NEW REPORT: NUMBER OF CHILDREN LIVING IN DEADLIEST CONFLICT COUNTRIES JUMPS NEARLY 10% IN ONE YEAR
An average of 22 children a day were killed and maimed in 2021 despite overall drop in grave violations against children
Escalation of the conflict in Ukraine expected to push number of children caught up in deadliest conflicts to unprecedented highs
New analysis reveals Ukraine received five times more media coverage in first nine months of 2022 compared to 10 worst conflict-affected countries to be a child in 2021
More than half of all children living in conflict areas in 2021 – an estimated 230 million – lived in the deadliest conflict countries,[[i] a 9% increase from the previous year, reveals new analysis from Save the Children released during the Africa Conference on Children and Armed Conflicts.
While the recorded number of incidents of killing and maiming in conflict has dropped by about a third since 2018, more than 8,000 children – an average of 22 a day – still died or were maimed in 2021. These numbers are tragically expected to rise in 2022 because of the war in Ukraine.
According to Save the Children’s analysis, Yemen topped the list of 10 worst conflict-affected countries to be a child in 2021. This is based on the number of grave violations recorded, the intensity of the conflict, and the share and number of children growing up with conflict-related violence.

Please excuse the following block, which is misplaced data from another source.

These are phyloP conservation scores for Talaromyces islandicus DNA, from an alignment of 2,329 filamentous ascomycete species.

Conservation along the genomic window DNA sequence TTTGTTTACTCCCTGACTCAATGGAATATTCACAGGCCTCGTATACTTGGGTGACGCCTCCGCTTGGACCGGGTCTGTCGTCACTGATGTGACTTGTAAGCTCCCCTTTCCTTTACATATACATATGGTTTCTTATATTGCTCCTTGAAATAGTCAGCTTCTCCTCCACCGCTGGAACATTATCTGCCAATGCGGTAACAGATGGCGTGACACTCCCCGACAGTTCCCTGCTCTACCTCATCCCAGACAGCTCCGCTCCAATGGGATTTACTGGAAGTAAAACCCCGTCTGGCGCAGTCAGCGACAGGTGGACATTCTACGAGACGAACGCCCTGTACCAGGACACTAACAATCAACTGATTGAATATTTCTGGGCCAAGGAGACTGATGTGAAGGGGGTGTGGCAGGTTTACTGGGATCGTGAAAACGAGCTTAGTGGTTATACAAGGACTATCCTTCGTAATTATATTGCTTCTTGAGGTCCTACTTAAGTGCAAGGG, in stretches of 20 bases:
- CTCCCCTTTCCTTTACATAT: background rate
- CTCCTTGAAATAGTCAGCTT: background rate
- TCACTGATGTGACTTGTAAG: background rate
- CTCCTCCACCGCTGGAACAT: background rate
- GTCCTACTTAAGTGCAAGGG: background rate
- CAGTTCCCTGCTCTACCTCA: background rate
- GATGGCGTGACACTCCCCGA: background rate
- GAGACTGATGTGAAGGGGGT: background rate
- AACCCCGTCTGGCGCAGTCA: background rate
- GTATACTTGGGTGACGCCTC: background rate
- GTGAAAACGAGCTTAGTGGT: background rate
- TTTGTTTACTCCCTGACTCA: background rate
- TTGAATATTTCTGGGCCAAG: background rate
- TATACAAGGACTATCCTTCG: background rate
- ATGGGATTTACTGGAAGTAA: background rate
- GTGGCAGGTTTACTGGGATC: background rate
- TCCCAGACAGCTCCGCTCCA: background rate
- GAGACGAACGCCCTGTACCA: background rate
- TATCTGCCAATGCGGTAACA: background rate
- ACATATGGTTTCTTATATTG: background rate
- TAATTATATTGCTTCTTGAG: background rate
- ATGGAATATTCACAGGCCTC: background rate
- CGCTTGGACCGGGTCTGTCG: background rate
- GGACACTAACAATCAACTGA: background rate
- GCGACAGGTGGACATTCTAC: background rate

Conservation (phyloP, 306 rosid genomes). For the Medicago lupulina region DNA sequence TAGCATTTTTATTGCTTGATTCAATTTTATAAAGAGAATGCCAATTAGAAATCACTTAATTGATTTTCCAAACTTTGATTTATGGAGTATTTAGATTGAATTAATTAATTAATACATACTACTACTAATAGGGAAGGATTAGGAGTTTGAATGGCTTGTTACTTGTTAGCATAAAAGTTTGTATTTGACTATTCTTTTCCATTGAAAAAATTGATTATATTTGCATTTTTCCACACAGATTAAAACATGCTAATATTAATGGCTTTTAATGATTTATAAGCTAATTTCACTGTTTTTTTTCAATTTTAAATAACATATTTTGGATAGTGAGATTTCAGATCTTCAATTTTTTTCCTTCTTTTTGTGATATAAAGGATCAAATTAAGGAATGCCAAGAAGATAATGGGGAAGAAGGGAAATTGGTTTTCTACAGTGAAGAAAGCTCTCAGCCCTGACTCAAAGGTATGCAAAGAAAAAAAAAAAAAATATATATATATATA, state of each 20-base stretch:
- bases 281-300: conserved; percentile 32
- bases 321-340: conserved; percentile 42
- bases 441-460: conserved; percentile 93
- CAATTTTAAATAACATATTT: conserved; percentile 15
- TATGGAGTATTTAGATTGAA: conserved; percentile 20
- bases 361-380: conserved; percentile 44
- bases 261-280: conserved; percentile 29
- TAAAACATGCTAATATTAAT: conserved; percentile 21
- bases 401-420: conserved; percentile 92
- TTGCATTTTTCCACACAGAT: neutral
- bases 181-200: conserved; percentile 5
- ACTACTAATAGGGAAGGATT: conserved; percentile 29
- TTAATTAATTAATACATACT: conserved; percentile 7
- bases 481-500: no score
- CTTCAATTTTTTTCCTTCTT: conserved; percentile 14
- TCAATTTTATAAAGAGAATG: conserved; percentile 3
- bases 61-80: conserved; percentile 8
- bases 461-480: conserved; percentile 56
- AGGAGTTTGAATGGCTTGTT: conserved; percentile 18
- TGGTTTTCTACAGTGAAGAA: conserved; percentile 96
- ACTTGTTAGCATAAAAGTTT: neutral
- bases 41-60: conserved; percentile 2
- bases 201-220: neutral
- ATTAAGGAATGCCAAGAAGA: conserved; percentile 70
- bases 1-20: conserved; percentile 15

Despite an increase in the number of children living in the most lethal war zones, which saw more than 1,000 battle-related deaths in a year, the overall number of grave violations against children has dropped since 2020, likely due to under-reporting resulting from access restrictions.
Grave violations against children – which include recruitment, abduction, sexual violence, denial of humanitarian access, attacks on schools and hospitals, and killing and maiming – can have a profound impact on their lives ranging from physical to psychological trauma, debilitating or life-altering injuries, and death.
Zaid*, 9, from Yemen lost his leg in a shelling incident when he was playing outside with friends.
“It’s difficult to have no leg. I just stay inside and play with my toys,” said Zaid. “Before I got injured, I used to play football. I used to run and play with my friends, but then the shell hit me.”
*Stop the War on Children: The Forgotten Ones *also includes an analysis of how media coverage in the 10 worst conflict-affected countries has fared since the war in Ukraine escalated earlier this year.
Media monitoring platform Meltwater found that between 1 January and 30 September 2022, Ukraine received five times more media coverage than all 10 of the worst conflict-affected countries to be a child combined. During that period, Yemen – the worst country to be a child in conflict – had only 2.3% of media coverage compared to Ukraine.
While multiple factors can influence how donors distribute money, funding of Humanitarian Response Plans (HRP) for 2021’s worst conflict-affected countries to be a child were, on average, only 43% funded as of 4 November 2022 – leaving millions of children without access to life-saving essentials like healthcare and food, as well as education and protection services.
As of the 4 November, Syria’s HRP remained only 27.5% funded, while Myanmar’s was only 22.5% funded. Ukraine’s updated appeal, on the other hand, was 68.1% funded.
Inger Ashing, CEO of Save the Children International, said:
“Children don’t cause or start wars, yet there’s no denying they’re the biggest and most vulnerable victims in any conflict. While reported grave violations were down slightly last year, an average of 22 children a day were still maimed or – worst – robbed of their lives. This is only expected to get worse as conflicts in Ukraine and other countries – like Yemen and DRC – rage on.